A few weeks ago, while attending the XRCO Awards, someone decided to run a preview of a documentary film entitled  After Porn Ends  right before the start of the show. The night was supposed to be a celebration and a chance to honor the performances of the past year and the performers as well, but the silence that descended on the room was akin to someone making cocaine overdose jokes at this year’s Grammy Awards. This was a case where people looked around at each other and mouthed the words ‘what the fuck is this?’. It was a stupid way to start an award show, and while  it made people in the room aware of this soon to be released film, it did so in an entirely inappropriate manner. Imagine showing a documentary about baseball’s steroid era to a room full of  former and present day major league ball players, where (according to Jose Conseco) 80% of the players have used steroids in one form or another. Yeah, dumb.

Documentaries about the porn business are notorious for being ‘Debbie Downers’. The general public may be interested in what a documentary film about the porn industry may has to say, but not  necessarily so for the industry itself. Films like this shows us our scars. It disembowels us as we relive the pain we have all endured and try to  forget and hide. It’s tedious work to put on a smile and act as if whatever the events the person on-screen is speaking about only happened to them and didn’t happen to us; as if we were above it all.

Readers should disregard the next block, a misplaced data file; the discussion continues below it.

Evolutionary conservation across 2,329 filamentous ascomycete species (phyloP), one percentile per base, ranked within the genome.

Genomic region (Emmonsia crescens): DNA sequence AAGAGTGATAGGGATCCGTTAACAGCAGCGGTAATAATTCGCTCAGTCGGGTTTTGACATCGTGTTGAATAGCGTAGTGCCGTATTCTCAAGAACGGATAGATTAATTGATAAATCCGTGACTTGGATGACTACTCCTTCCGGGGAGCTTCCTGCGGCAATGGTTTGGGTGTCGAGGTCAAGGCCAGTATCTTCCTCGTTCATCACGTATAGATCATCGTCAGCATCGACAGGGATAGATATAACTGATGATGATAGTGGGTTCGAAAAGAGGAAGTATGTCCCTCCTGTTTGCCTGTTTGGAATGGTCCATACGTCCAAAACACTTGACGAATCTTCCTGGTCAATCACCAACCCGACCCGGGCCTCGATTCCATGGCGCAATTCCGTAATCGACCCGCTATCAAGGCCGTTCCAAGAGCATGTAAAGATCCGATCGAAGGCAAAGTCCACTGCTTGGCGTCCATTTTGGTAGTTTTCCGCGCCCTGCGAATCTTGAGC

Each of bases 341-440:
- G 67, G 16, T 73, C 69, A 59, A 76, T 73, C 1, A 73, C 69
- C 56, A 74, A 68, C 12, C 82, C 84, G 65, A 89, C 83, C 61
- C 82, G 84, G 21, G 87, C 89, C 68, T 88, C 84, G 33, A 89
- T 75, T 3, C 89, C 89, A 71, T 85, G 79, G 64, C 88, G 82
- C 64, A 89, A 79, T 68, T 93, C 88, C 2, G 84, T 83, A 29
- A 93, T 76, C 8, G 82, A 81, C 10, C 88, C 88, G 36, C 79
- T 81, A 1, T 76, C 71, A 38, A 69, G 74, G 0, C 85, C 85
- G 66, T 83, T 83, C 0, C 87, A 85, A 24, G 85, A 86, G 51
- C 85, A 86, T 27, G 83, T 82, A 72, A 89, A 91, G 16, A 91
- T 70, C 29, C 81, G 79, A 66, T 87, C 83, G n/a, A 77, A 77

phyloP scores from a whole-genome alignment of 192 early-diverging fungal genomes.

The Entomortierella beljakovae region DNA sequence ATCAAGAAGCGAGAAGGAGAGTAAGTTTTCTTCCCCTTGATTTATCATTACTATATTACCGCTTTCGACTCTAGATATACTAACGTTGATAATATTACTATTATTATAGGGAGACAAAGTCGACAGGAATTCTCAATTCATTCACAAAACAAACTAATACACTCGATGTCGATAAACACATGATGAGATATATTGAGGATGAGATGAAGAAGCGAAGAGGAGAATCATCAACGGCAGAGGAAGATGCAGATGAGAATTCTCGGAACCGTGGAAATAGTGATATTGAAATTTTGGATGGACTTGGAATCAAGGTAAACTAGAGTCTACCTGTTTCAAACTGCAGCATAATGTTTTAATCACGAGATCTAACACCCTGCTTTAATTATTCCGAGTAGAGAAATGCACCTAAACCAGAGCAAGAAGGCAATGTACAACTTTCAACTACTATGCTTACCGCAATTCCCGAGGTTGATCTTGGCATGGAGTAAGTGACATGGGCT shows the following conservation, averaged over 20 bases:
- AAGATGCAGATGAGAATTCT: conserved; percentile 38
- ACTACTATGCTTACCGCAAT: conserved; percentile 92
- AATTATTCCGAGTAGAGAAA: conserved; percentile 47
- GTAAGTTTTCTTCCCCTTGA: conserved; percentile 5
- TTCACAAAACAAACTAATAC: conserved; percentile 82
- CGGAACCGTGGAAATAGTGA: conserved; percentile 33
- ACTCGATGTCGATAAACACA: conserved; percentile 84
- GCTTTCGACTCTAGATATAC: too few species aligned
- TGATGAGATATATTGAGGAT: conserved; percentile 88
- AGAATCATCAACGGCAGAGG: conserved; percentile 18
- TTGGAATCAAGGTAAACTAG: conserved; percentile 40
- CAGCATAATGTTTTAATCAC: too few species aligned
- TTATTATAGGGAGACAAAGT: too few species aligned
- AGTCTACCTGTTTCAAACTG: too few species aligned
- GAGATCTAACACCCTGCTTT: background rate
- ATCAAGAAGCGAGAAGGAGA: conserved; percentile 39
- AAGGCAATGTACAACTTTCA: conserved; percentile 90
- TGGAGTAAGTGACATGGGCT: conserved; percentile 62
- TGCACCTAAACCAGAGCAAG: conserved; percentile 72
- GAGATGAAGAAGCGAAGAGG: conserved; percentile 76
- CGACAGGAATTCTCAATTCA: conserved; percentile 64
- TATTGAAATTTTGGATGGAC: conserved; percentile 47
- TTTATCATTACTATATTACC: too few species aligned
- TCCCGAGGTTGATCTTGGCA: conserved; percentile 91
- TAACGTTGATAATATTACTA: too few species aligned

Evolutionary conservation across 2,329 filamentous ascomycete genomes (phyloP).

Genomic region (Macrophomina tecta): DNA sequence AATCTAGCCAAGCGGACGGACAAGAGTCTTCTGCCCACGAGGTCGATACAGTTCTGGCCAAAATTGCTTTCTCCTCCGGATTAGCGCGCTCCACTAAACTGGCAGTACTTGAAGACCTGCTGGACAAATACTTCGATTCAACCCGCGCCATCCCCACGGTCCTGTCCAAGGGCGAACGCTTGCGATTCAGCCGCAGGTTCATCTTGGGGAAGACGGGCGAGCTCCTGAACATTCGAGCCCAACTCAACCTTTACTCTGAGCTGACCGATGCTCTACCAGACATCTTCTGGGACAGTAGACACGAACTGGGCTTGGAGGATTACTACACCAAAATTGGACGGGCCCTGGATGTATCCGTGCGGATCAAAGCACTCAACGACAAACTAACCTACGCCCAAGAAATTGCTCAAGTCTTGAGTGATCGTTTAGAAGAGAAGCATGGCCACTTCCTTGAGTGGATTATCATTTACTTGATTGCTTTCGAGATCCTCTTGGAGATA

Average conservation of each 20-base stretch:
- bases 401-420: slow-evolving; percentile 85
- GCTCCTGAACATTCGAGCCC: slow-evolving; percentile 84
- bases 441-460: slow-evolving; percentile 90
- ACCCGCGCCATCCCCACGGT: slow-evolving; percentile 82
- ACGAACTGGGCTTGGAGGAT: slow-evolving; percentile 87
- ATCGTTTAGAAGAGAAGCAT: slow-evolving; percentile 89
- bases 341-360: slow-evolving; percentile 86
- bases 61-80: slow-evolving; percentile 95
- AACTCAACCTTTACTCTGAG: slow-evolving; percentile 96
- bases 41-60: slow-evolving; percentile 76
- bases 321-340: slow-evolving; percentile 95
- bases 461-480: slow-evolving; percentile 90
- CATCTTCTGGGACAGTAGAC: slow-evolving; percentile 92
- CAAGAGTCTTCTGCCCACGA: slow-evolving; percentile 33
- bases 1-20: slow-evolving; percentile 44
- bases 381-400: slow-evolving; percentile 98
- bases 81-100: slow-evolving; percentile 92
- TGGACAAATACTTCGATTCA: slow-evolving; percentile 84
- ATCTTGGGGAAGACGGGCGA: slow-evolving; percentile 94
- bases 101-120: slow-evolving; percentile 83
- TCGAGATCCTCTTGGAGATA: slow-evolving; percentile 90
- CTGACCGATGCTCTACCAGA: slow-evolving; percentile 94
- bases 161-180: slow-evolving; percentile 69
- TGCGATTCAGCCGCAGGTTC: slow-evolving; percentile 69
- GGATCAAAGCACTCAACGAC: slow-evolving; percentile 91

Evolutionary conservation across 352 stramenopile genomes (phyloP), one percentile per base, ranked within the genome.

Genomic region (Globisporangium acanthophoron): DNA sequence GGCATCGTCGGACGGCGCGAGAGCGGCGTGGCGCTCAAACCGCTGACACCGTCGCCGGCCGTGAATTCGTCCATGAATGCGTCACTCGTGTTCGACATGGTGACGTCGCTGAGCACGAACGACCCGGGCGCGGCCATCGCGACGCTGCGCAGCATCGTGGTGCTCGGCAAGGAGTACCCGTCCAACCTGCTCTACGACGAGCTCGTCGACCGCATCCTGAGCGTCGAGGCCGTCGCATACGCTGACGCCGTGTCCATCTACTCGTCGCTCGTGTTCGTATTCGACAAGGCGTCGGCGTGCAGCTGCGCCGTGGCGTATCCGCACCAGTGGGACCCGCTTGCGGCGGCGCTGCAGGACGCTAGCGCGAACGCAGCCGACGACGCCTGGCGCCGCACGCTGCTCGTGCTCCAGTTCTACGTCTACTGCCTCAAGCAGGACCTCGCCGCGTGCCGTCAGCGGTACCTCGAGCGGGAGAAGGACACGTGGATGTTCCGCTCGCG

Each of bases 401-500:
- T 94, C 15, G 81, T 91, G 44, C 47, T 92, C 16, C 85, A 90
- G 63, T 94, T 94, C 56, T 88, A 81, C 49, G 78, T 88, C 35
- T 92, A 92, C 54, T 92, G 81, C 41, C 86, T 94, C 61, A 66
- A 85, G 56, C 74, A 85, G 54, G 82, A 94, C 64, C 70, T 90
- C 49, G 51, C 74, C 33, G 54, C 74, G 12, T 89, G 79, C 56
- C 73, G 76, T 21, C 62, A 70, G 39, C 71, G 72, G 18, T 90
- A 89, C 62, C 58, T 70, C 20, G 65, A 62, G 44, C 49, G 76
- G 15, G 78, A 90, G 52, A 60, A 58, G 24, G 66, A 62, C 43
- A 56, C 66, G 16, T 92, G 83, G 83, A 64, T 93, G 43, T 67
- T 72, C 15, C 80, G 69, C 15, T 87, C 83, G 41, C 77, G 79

I loathe watching documentaries having to do with the porn business. They make my stomach turn. It’s like watching the 9/11 news footage over and over again. Because I know the ending, the angle, the parting shot. While it may present itself as a cautionary tale, it fails to dig deep or at least examine the stimulus that made each person choose to enter the business. Why they chose to use their sexuality as a currency in exchange for ‘fame and fortune’.

I was very resistant to watching this documentary After Porn Ends”.  Because inevitably, what happens is that the film becomes a pain fest, a ‘whoa is me’ diatribe. Not through any fault of the participants but through the inadequacy of the filmmakers to find the real story, the compelling elements. They fail to properly follow the hero’s quest (or in this case the person being interviewed), and thus the film is somehow hobbled in a weak attempt to present something that is missing a key element; conflict.  Conflict with oneself and conflict with others. That is what drives us to relate to a character; the conflict they endure and how they overcome it. Joseph Cambell wrote about why certain stories resound with us for generations in The Hero with a Thousand Faces and what key elements are hit on that makes the story full and satisfying.